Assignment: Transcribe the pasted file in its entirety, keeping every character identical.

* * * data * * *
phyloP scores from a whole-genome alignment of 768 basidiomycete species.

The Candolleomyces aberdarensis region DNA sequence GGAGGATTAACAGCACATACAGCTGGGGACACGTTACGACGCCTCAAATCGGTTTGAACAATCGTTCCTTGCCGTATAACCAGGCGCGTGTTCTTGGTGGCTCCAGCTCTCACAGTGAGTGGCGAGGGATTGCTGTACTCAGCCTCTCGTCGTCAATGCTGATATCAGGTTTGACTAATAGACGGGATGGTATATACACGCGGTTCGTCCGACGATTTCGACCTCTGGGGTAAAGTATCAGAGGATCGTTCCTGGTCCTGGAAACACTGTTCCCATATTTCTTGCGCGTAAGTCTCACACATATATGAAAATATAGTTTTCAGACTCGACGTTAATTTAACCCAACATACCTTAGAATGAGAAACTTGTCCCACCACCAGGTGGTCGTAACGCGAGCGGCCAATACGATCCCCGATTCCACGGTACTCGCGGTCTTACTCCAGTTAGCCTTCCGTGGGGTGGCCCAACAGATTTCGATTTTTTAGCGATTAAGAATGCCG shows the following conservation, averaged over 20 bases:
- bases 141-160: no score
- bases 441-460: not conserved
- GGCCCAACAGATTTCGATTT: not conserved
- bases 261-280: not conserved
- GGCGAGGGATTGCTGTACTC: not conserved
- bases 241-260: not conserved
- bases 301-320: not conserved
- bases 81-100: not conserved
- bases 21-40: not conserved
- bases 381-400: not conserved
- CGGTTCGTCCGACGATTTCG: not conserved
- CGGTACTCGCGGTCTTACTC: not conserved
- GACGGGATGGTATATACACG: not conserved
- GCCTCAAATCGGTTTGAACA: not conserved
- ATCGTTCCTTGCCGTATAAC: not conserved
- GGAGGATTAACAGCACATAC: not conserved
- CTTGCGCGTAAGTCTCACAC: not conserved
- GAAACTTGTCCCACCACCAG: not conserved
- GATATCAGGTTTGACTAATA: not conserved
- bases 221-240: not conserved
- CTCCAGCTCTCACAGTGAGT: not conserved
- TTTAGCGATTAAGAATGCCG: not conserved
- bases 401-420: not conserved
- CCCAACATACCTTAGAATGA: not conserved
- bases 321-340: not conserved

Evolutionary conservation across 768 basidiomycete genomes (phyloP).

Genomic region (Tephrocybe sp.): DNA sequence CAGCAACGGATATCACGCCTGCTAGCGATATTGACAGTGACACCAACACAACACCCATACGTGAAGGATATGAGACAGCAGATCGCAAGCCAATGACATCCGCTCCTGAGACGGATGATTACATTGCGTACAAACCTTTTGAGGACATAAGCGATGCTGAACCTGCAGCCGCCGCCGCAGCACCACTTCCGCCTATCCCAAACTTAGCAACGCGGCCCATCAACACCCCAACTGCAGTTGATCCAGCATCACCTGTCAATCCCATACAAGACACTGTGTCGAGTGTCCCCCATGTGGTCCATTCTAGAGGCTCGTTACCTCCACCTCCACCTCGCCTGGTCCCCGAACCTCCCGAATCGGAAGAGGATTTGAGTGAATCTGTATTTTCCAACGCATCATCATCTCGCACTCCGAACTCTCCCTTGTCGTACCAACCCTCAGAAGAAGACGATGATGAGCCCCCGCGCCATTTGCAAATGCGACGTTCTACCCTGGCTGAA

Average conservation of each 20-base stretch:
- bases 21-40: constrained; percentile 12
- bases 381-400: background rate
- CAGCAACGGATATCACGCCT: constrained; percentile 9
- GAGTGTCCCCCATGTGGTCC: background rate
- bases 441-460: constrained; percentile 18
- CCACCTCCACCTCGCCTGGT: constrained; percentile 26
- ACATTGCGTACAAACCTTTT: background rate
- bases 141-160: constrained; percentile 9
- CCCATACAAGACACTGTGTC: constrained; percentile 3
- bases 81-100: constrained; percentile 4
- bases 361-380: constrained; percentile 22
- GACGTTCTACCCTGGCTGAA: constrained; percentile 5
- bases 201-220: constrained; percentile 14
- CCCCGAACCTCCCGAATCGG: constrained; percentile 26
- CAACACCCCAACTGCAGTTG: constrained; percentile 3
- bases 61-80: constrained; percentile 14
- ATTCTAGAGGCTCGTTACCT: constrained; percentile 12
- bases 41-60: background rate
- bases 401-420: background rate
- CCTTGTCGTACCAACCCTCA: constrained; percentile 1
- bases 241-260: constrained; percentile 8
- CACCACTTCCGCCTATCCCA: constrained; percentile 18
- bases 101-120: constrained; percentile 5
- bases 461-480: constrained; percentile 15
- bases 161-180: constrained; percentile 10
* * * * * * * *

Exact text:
phyloP scores from a whole-genome alignment of 768 basidiomycete species.

The Candolleomyces aberdarensis region DNA sequence GGAGGATTAACAGCACATACAGCTGGGGACACGTTACGACGCCTCAAATCGGTTTGAACAATCGTTCCTTGCCGTATAACCAGGCGCGTGTTCTTGGTGGCTCCAGCTCTCACAGTGAGTGGCGAGGGATTGCTGTACTCAGCCTCTCGTCGTCAATGCTGATATCAGGTTTGACTAATAGACGGGATGGTATATACACGCGGTTCGTCCGACGATTTCGACCTCTGGGGTAAAGTATCAGAGGATCGTTCCTGGTCCTGGAAACACTGTTCCCATATTTCTTGCGCGTAAGTCTCACACATATATGAAAATATAGTTTTCAGACTCGACGTTAATTTAACCCAACATACCTTAGAATGAGAAACTTGTCCCACCACCAGGTGGTCGTAACGCGAGCGGCCAATACGATCCCCGATTCCACGGTACTCGCGGTCTTACTCCAGTTAGCCTTCCGTGGGGTGGCCCAACAGATTTCGATTTTTTAGCGATTAAGAATGCCG shows the following conservation, averaged over 20 bases:
- bases 141-160: no score
- bases 441-460: not conserved
- GGCCCAACAGATTTCGATTT: not conserved
- bases 261-280: not conserved
- GGCGAGGGATTGCTGTACTC: not conserved
- bases 241-260: not conserved
- bases 301-320: not conserved
- bases 81-100: not conserved
- bases 21-40: not conserved
- bases 381-400: not conserved
- CGGTTCGTCCGACGATTTCG: not conserved
- CGGTACTCGCGGTCTTACTC: not conserved
- GACGGGATGGTATATACACG: not conserved
- GCCTCAAATCGGTTTGAACA: not conserved
- ATCGTTCCTTGCCGTATAAC: not conserved
- GGAGGATTAACAGCACATAC: not conserved
- CTTGCGCGTAAGTCTCACAC: not conserved
- GAAACTTGTCCCACCACCAG: not conserved
- GATATCAGGTTTGACTAATA: not conserved
- bases 221-240: not conserved
- CTCCAGCTCTCACAGTGAGT: not conserved
- TTTAGCGATTAAGAATGCCG: not conserved
- bases 401-420: not conserved
- CCCAACATACCTTAGAATGA: not conserved
- bases 321-340: not conserved

Evolutionary conservation across 768 basidiomycete genomes (phyloP).

Genomic region (Tephrocybe sp.): DNA sequence CAGCAACGGATATCACGCCTGCTAGCGATATTGACAGTGACACCAACACAACACCCATACGTGAAGGATATGAGACAGCAGATCGCAAGCCAATGACATCCGCTCCTGAGACGGATGATTACATTGCGTACAAACCTTTTGAGGACATAAGCGATGCTGAACCTGCAGCCGCCGCCGCAGCACCACTTCCGCCTATCCCAAACTTAGCAACGCGGCCCATCAACACCCCAACTGCAGTTGATCCAGCATCACCTGTCAATCCCATACAAGACACTGTGTCGAGTGTCCCCCATGTGGTCCATTCTAGAGGCTCGTTACCTCCACCTCCACCTCGCCTGGTCCCCGAACCTCCCGAATCGGAAGAGGATTTGAGTGAATCTGTATTTTCCAACGCATCATCATCTCGCACTCCGAACTCTCCCTTGTCGTACCAACCCTCAGAAGAAGACGATGATGAGCCCCCGCGCCATTTGCAAATGCGACGTTCTACCCTGGCTGAA

Average conservation of each 20-base stretch:
- bases 21-40: constrained; percentile 12
- bases 381-400: background rate
- CAGCAACGGATATCACGCCT: constrained; percentile 9
- GAGTGTCCCCCATGTGGTCC: background rate
- bases 441-460: constrained; percentile 18
- CCACCTCCACCTCGCCTGGT: constrained; percentile 26
- ACATTGCGTACAAACCTTTT: background rate
- bases 141-160: constrained; percentile 9
- CCCATACAAGACACTGTGTC: constrained; percentile 3
- bases 81-100: constrained; percentile 4
- bases 361-380: constrained; percentile 22
- GACGTTCTACCCTGGCTGAA: constrained; percentile 5
- bases 201-220: constrained; percentile 14
- CCCCGAACCTCCCGAATCGG: constrained; percentile 26
- CAACACCCCAACTGCAGTTG: constrained; percentile 3
- bases 61-80: constrained; percentile 14
- ATTCTAGAGGCTCGTTACCT: constrained; percentile 12
- bases 41-60: background rate
- bases 401-420: background rate
- CCTTGTCGTACCAACCCTCA: constrained; percentile 1
- bases 241-260: constrained; percentile 8
- CACCACTTCCGCCTATCCCA: constrained; percentile 18
- bases 101-120: constrained; percentile 5
- bases 461-480: constrained; percentile 15
- bases 161-180: constrained; percentile 10